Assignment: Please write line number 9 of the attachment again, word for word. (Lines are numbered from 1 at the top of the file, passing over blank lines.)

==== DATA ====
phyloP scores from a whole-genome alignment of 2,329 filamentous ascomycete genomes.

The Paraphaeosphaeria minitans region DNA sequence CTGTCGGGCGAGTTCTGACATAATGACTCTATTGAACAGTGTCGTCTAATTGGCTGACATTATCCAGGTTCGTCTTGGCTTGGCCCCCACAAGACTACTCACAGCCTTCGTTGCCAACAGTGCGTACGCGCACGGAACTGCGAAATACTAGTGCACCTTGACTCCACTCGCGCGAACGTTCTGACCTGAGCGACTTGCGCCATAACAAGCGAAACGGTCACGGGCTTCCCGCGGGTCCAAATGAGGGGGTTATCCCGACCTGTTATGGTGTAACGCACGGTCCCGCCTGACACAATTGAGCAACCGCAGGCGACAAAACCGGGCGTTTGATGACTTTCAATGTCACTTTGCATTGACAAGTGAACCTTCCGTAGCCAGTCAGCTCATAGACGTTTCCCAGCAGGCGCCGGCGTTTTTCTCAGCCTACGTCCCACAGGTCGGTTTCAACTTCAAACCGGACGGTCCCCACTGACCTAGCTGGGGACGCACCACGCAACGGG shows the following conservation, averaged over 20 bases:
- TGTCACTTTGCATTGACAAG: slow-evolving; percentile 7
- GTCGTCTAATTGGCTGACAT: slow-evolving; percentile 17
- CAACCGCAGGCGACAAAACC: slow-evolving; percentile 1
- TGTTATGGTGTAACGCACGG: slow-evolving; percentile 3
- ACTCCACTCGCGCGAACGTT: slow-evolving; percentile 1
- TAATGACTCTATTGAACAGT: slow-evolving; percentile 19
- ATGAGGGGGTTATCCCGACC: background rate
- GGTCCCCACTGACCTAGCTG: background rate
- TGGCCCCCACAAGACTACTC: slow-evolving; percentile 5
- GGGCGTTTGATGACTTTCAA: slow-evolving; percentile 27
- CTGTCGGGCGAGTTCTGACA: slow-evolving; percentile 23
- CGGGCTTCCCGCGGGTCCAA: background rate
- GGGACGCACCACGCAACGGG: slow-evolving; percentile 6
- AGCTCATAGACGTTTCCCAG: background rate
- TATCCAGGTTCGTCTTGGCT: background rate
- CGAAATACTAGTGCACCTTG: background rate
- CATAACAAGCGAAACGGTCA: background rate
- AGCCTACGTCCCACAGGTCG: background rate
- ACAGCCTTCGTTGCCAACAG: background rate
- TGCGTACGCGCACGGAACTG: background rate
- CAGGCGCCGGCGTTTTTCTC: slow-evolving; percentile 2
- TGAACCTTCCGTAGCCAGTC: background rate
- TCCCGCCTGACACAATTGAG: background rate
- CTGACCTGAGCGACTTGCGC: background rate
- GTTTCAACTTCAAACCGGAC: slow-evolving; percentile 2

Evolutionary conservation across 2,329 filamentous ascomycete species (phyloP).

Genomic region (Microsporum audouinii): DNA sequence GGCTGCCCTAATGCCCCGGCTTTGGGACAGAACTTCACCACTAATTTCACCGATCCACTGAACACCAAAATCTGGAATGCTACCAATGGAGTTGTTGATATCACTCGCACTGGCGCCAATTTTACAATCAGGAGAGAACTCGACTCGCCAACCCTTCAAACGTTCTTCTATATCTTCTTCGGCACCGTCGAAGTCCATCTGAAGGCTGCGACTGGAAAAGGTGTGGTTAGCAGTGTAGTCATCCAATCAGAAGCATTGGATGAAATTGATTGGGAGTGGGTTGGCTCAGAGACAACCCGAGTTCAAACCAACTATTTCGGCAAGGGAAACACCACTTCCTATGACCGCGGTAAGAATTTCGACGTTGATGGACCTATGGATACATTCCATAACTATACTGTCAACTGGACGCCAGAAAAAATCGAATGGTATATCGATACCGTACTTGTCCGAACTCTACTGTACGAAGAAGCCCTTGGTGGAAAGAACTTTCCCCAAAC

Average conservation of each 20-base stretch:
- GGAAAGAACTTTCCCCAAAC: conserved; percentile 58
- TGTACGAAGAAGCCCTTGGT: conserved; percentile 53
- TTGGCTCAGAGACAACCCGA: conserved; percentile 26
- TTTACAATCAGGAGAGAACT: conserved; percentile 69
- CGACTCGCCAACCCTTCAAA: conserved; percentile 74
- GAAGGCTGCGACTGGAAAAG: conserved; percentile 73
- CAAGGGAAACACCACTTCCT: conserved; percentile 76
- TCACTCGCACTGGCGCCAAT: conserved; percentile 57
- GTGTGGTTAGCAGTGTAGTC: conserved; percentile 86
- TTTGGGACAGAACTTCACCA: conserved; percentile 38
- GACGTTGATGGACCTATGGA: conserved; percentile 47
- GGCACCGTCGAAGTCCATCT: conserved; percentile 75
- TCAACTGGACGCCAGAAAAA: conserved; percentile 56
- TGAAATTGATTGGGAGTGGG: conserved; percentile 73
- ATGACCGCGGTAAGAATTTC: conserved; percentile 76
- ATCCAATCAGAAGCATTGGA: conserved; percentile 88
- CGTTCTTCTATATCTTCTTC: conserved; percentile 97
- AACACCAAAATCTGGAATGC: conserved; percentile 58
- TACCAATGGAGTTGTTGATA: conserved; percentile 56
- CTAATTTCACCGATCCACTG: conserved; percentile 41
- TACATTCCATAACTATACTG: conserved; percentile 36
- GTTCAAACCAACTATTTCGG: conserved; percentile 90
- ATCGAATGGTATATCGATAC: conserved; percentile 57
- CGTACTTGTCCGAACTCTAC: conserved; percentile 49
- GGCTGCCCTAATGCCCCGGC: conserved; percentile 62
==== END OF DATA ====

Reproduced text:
- ATGAGGGGGTTATCCCGACC: background rate